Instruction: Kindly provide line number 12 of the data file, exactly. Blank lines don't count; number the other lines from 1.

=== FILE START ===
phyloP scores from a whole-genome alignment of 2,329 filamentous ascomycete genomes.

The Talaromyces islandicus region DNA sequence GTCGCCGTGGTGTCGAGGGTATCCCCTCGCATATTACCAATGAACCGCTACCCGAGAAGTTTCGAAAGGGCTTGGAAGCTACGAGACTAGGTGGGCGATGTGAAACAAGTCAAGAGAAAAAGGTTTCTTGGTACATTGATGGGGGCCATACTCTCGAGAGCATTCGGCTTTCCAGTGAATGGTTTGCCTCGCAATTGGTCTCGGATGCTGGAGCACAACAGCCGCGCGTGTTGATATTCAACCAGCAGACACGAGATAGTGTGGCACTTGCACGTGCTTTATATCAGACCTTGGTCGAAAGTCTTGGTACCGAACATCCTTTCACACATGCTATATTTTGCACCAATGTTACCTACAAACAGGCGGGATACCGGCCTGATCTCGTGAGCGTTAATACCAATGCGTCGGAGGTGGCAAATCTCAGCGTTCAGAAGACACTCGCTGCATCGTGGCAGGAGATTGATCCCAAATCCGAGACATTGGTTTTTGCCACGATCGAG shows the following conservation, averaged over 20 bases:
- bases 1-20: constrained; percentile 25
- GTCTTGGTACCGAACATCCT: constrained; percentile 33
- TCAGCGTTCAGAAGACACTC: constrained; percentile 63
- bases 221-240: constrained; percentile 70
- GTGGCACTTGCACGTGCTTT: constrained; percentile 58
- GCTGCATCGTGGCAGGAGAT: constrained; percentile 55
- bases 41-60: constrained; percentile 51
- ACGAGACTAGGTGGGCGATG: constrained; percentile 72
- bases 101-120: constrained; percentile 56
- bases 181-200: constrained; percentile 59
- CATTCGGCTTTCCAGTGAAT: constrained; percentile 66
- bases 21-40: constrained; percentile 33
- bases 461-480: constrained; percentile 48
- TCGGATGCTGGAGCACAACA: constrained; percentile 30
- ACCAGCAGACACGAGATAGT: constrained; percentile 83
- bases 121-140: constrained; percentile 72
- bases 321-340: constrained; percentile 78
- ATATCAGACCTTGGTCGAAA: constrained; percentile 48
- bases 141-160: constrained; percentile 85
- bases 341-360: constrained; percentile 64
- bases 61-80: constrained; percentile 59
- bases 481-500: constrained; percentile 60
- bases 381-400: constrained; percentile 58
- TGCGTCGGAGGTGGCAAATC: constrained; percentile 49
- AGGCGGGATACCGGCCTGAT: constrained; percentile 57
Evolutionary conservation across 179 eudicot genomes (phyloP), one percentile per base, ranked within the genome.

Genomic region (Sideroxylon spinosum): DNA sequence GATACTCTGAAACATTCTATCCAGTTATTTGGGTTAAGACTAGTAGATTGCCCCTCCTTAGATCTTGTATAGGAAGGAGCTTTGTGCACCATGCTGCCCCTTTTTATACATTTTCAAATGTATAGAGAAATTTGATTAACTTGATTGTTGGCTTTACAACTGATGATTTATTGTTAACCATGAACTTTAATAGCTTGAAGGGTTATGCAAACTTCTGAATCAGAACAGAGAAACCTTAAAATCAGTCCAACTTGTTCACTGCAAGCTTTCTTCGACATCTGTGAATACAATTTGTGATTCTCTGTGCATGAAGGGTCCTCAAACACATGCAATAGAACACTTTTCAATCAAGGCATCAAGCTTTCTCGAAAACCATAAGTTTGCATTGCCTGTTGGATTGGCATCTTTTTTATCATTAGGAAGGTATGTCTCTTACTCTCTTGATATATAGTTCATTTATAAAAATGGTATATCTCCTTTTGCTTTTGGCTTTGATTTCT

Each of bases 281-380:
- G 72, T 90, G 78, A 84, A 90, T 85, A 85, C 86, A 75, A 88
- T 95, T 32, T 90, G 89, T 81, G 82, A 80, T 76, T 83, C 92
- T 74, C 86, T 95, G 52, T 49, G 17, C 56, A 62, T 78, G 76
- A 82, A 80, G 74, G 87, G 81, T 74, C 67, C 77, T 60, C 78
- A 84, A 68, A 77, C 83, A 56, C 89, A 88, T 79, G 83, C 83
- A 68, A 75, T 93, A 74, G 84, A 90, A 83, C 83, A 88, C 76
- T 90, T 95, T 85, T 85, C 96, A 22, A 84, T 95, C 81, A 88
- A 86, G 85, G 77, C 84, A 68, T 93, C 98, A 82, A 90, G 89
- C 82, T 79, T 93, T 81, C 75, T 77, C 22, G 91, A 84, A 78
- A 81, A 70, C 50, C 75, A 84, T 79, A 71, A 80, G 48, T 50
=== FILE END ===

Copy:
- bases 181-200: constrained; percentile 59